GTA Discovery Series

GTA Discovery Series
The GTA Discovery Series is our alternate — and often more experimental — stage frequently featuring smaller-scale professional productions and contemporary scripts that showcase some of the actors, directors and designers who mentor GTA students and frequently demonstrate a new paradigm of storytelling. Generally performed in our smaller, more intimate theatres and sometimes in unusual, nontraditional spaces with simpler production elements, Discovery Series shows are for those adventurous spirits who want to see new ways of approaching familiar stories or themes.

Coming up NEXT on the 2018-2019 Discovery Series

Discovery Series performances are free of charge, with general admission seating on a first-come-first-seated basis.  Patrons can get vouchers beginning at 6:30pm the night of each performance to guarantee their seats: the theatre doors will open at approximately 7:10pm.

The Kiss

By Helena Scholz-Carlson

April 12-15, 2019
at Brenau University’s Theatre on the Square
301 Main St. SW, Gainesville 30501

 

Set in a museum in front of Gustav Klimt’s beloved painting, “The Kiss”, this play invites the audience to share in moments of compassion and comedy as pairs of characters experience this famous painting and find the courage to connect, with differing levels of success.  This work by new playwright Helena Scholz-Carlson, a recent graduate of Northwestern University, was recently celebrated by the Horizon Theatre’s New South Young Playwrights Festival.  This world premiere production of The Kiss explores the impact of visual art, with everyone from seasoned art admirers to distraught ex-girlfriends, and even to snarky high schoolers contributing their two cents about the painting.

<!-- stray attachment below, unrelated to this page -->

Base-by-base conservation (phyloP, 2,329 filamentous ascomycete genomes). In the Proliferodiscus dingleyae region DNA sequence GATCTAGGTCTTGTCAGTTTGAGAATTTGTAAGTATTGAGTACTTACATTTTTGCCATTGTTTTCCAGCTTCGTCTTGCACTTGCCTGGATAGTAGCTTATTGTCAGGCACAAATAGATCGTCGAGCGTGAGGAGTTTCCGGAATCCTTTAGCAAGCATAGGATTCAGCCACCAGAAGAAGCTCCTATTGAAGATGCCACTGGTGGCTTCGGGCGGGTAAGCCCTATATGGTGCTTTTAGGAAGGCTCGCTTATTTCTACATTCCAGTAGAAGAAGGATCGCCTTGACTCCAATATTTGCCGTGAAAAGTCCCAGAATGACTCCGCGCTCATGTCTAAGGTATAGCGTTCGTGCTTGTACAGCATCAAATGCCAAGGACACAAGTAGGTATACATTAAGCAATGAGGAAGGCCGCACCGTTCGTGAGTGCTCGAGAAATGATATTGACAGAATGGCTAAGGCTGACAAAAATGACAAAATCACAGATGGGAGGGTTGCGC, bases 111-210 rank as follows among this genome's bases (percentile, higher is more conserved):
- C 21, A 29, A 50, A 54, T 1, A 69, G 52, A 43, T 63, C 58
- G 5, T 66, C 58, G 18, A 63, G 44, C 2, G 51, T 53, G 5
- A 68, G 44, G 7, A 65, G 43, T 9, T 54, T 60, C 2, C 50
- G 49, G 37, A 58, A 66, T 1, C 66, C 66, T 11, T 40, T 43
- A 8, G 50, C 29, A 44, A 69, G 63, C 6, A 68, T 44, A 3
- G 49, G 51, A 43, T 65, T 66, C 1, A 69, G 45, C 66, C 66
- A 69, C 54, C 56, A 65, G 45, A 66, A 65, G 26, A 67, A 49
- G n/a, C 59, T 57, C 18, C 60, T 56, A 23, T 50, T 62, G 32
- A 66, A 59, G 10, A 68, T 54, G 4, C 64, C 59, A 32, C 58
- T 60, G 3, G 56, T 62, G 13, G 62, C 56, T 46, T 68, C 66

Rated R for language

 

 

Click HERE to read a Q&A with guest director Amelia Fischer

 

 

 

 

 

Previously on the GTA Discovery Series

Waiting for Godot   

by Samuel Beckett

Nov 9-12, 2018 
at the UNG-Gainesville Ed Cabell Theatre
3820 Mundy Mill Rd., Oakwood

 

Waiting for Godot, Samuel Beckett’s existential classic, begins with two men on a barren road by a leafless tree. Vladimir and Estragon, characterized as “tramps,” contemplate hopelessness and what to do with themselves as they wait for assistance from Godot.  We soon see the world they inhabit operates with its own set of rules—where nothing happens and nothing is certain.  “Nothing to be done” is one of the many phrases that is repeated throughout the play, which is somewhat of a language poem, as our jovial friends grapple with meaning in the modern world.

Rated PG13

Click HERE to read a Q&A with GODOT Director Zechariah Pierce